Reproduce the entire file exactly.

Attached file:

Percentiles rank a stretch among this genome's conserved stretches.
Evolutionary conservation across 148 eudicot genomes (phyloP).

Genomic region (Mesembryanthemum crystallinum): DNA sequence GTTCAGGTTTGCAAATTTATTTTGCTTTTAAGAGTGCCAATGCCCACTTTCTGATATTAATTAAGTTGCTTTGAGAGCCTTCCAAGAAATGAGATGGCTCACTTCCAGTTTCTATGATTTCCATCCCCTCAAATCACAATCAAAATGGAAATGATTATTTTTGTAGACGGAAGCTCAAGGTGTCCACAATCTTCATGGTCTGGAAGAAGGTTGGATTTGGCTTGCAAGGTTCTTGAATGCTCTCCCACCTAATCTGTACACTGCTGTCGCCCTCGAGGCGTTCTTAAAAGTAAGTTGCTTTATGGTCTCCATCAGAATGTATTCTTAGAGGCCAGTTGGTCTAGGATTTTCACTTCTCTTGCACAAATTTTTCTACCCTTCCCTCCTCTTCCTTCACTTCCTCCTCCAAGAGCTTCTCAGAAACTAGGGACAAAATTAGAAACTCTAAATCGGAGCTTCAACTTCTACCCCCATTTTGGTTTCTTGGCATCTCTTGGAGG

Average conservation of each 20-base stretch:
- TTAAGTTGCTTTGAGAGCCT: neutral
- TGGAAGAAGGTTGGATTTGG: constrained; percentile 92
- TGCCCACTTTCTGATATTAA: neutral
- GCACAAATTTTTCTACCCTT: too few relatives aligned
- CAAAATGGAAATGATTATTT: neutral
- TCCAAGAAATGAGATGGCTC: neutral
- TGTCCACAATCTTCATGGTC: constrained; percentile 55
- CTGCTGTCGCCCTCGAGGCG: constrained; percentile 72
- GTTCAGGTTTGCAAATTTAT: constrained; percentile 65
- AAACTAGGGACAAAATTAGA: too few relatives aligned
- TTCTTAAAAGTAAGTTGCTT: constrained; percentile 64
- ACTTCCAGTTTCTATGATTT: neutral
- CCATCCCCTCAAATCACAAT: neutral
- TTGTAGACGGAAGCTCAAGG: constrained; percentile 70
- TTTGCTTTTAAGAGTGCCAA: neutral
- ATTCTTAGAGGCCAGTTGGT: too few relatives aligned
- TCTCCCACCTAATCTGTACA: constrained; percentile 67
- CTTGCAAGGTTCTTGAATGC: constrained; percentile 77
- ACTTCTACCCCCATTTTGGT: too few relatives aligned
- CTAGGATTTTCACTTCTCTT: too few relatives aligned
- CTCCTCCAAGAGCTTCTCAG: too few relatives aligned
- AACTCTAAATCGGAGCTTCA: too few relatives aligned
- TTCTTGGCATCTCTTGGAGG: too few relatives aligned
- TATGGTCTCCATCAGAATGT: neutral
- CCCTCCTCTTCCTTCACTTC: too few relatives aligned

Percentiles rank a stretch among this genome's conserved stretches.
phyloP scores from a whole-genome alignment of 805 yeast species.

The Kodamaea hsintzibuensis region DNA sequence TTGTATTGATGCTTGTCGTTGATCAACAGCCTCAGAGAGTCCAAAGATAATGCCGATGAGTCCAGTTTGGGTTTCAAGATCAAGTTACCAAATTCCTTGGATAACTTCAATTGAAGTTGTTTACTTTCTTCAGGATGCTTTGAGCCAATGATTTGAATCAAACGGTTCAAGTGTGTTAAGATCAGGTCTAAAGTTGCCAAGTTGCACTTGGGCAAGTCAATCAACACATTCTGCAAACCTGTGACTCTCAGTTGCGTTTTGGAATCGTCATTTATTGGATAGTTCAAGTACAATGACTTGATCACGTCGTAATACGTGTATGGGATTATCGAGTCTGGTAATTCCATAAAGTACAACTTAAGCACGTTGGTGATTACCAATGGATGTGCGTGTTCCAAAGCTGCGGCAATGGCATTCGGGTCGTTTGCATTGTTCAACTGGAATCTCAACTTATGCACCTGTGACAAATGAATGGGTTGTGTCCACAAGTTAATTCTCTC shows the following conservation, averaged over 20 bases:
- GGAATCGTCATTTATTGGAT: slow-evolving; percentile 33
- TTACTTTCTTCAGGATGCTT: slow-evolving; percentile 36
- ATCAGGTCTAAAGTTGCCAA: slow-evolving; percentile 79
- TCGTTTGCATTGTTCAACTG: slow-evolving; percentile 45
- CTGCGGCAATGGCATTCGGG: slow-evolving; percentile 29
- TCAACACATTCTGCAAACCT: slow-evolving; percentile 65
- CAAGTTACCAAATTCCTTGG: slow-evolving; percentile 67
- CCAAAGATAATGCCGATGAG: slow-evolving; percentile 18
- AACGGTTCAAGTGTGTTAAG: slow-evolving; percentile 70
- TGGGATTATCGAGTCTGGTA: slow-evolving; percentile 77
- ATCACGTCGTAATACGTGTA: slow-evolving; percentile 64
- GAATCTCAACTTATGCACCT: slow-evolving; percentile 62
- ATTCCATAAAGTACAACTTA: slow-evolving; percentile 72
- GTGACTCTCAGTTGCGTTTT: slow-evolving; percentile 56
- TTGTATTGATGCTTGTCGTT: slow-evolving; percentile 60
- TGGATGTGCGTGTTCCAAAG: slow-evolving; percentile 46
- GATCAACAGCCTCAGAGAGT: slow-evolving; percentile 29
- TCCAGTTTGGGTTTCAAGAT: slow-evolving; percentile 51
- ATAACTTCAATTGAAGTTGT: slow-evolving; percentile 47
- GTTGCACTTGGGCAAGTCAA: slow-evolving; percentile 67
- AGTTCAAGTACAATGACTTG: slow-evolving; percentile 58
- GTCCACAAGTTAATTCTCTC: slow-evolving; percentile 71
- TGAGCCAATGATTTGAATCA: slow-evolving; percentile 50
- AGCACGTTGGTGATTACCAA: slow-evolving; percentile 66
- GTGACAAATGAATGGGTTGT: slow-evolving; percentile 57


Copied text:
Percentiles rank a stretch among this genome's conserved stretches.
Evolutionary conservation across 148 eudicot genomes (phyloP).

Genomic region (Mesembryanthemum crystallinum): DNA sequence GTTCAGGTTTGCAAATTTATTTTGCTTTTAAGAGTGCCAATGCCCACTTTCTGATATTAATTAAGTTGCTTTGAGAGCCTTCCAAGAAATGAGATGGCTCACTTCCAGTTTCTATGATTTCCATCCCCTCAAATCACAATCAAAATGGAAATGATTATTTTTGTAGACGGAAGCTCAAGGTGTCCACAATCTTCATGGTCTGGAAGAAGGTTGGATTTGGCTTGCAAGGTTCTTGAATGCTCTCCCACCTAATCTGTACACTGCTGTCGCCCTCGAGGCGTTCTTAAAAGTAAGTTGCTTTATGGTCTCCATCAGAATGTATTCTTAGAGGCCAGTTGGTCTAGGATTTTCACTTCTCTTGCACAAATTTTTCTACCCTTCCCTCCTCTTCCTTCACTTCCTCCTCCAAGAGCTTCTCAGAAACTAGGGACAAAATTAGAAACTCTAAATCGGAGCTTCAACTTCTACCCCCATTTTGGTTTCTTGGCATCTCTTGGAGG

Average conservation of each 20-base stretch:
- TTAAGTTGCTTTGAGAGCCT: neutral
- TGGAAGAAGGTTGGATTTGG: constrained; percentile 92
- TGCCCACTTTCTGATATTAA: neutral
- GCACAAATTTTTCTACCCTT: too few relatives aligned
- CAAAATGGAAATGATTATTT: neutral
- TCCAAGAAATGAGATGGCTC: neutral
- TGTCCACAATCTTCATGGTC: constrained; percentile 55
- CTGCTGTCGCCCTCGAGGCG: constrained; percentile 72
- GTTCAGGTTTGCAAATTTAT: constrained; percentile 65
- AAACTAGGGACAAAATTAGA: too few relatives aligned
- TTCTTAAAAGTAAGTTGCTT: constrained; percentile 64
- ACTTCCAGTTTCTATGATTT: neutral
- CCATCCCCTCAAATCACAAT: neutral
- TTGTAGACGGAAGCTCAAGG: constrained; percentile 70
- TTTGCTTTTAAGAGTGCCAA: neutral
- ATTCTTAGAGGCCAGTTGGT: too few relatives aligned
- TCTCCCACCTAATCTGTACA: constrained; percentile 67
- CTTGCAAGGTTCTTGAATGC: constrained; percentile 77
- ACTTCTACCCCCATTTTGGT: too few relatives aligned
- CTAGGATTTTCACTTCTCTT: too few relatives aligned
- CTCCTCCAAGAGCTTCTCAG: too few relatives aligned
- AACTCTAAATCGGAGCTTCA: too few relatives aligned
- TTCTTGGCATCTCTTGGAGG: too few relatives aligned
- TATGGTCTCCATCAGAATGT: neutral
- CCCTCCTCTTCCTTCACTTC: too few relatives aligned

Percentiles rank a stretch among this genome's conserved stretches.
phyloP scores from a whole-genome alignment of 805 yeast species.

The Kodamaea hsintzibuensis region DNA sequence TTGTATTGATGCTTGTCGTTGATCAACAGCCTCAGAGAGTCCAAAGATAATGCCGATGAGTCCAGTTTGGGTTTCAAGATCAAGTTACCAAATTCCTTGGATAACTTCAATTGAAGTTGTTTACTTTCTTCAGGATGCTTTGAGCCAATGATTTGAATCAAACGGTTCAAGTGTGTTAAGATCAGGTCTAAAGTTGCCAAGTTGCACTTGGGCAAGTCAATCAACACATTCTGCAAACCTGTGACTCTCAGTTGCGTTTTGGAATCGTCATTTATTGGATAGTTCAAGTACAATGACTTGATCACGTCGTAATACGTGTATGGGATTATCGAGTCTGGTAATTCCATAAAGTACAACTTAAGCACGTTGGTGATTACCAATGGATGTGCGTGTTCCAAAGCTGCGGCAATGGCATTCGGGTCGTTTGCATTGTTCAACTGGAATCTCAACTTATGCACCTGTGACAAATGAATGGGTTGTGTCCACAAGTTAATTCTCTC shows the following conservation, averaged over 20 bases:
- GGAATCGTCATTTATTGGAT: slow-evolving; percentile 33
- TTACTTTCTTCAGGATGCTT: slow-evolving; percentile 36
- ATCAGGTCTAAAGTTGCCAA: slow-evolving; percentile 79
- TCGTTTGCATTGTTCAACTG: slow-evolving; percentile 45
- CTGCGGCAATGGCATTCGGG: slow-evolving; percentile 29
- TCAACACATTCTGCAAACCT: slow-evolving; percentile 65
- CAAGTTACCAAATTCCTTGG: slow-evolving; percentile 67
- CCAAAGATAATGCCGATGAG: slow-evolving; percentile 18
- AACGGTTCAAGTGTGTTAAG: slow-evolving; percentile 70
- TGGGATTATCGAGTCTGGTA: slow-evolving; percentile 77
- ATCACGTCGTAATACGTGTA: slow-evolving; percentile 64
- GAATCTCAACTTATGCACCT: slow-evolving; percentile 62
- ATTCCATAAAGTACAACTTA: slow-evolving; percentile 72
- GTGACTCTCAGTTGCGTTTT: slow-evolving; percentile 56
- TTGTATTGATGCTTGTCGTT: slow-evolving; percentile 60
- TGGATGTGCGTGTTCCAAAG: slow-evolving; percentile 46
- GATCAACAGCCTCAGAGAGT: slow-evolving; percentile 29
- TCCAGTTTGGGTTTCAAGAT: slow-evolving; percentile 51
- ATAACTTCAATTGAAGTTGT: slow-evolving; percentile 47
- GTTGCACTTGGGCAAGTCAA: slow-evolving; percentile 67
- AGTTCAAGTACAATGACTTG: slow-evolving; percentile 58
- GTCCACAAGTTAATTCTCTC: slow-evolving; percentile 71
- TGAGCCAATGATTTGAATCA: slow-evolving; percentile 50
- AGCACGTTGGTGATTACCAA: slow-evolving; percentile 66
- GTGACAAATGAATGGGTTGT: slow-evolving; percentile 57